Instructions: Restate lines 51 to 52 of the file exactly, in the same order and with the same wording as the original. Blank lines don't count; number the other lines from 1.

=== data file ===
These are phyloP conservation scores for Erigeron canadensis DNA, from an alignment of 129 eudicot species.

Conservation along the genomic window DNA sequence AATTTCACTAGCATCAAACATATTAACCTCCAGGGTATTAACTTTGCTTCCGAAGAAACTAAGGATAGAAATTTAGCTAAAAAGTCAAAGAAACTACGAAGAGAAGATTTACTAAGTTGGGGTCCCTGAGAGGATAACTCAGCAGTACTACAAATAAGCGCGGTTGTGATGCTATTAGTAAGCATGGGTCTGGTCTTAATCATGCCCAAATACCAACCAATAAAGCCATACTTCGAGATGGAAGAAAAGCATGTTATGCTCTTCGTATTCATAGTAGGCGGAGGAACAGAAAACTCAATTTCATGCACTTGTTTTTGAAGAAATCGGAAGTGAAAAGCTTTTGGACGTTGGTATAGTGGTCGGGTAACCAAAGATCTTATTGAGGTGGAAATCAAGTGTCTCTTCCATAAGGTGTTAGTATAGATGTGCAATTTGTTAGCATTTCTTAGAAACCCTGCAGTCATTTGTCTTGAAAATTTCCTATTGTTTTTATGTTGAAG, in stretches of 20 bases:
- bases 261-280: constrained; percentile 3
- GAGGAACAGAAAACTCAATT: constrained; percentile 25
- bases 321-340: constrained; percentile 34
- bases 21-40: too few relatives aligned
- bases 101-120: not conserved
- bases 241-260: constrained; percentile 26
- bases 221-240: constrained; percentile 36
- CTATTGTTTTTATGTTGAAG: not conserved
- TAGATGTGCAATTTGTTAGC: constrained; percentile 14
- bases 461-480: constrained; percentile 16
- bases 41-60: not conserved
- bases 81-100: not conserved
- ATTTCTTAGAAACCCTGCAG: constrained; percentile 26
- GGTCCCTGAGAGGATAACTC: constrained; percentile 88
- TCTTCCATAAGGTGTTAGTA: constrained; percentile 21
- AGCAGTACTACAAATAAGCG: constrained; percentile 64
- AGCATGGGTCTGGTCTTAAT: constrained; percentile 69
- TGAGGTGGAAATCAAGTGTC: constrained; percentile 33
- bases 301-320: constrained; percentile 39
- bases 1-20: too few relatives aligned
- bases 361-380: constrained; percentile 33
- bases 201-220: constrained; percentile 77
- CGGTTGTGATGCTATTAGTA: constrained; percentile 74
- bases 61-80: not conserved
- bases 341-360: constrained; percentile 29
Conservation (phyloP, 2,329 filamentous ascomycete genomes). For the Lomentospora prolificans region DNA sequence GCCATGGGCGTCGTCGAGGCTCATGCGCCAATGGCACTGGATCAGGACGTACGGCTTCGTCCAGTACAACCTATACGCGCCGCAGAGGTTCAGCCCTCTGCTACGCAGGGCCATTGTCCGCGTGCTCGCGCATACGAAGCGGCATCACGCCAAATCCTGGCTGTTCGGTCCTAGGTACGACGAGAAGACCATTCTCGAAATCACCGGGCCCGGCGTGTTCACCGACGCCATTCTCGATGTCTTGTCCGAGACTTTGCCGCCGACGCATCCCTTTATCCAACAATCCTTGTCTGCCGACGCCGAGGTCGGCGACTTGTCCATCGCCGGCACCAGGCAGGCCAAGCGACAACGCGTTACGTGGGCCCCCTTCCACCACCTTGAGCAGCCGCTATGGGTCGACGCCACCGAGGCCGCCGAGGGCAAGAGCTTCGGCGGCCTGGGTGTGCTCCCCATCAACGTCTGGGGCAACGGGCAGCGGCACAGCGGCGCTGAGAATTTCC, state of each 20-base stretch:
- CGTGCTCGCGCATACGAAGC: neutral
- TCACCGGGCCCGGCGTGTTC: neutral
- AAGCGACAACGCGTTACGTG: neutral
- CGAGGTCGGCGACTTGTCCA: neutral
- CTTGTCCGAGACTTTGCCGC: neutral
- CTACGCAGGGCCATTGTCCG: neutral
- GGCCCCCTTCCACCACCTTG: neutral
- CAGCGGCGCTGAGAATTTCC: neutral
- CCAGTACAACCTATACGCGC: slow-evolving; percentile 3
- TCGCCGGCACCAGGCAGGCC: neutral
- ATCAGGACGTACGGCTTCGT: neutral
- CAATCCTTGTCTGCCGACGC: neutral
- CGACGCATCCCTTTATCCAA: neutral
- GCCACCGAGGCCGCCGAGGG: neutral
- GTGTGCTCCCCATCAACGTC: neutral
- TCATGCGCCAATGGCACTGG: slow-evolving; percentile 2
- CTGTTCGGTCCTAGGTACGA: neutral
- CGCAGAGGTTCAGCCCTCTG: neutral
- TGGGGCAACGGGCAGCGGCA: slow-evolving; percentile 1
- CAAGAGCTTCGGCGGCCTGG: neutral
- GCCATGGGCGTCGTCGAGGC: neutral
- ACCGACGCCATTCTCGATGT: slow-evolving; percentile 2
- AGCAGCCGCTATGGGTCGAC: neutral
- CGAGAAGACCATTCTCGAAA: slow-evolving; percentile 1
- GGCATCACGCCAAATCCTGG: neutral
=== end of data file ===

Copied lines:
- AGCAGCCGCTATGGGTCGAC: neutral
- CGAGAAGACCATTCTCGAAA: slow-evolving; percentile 1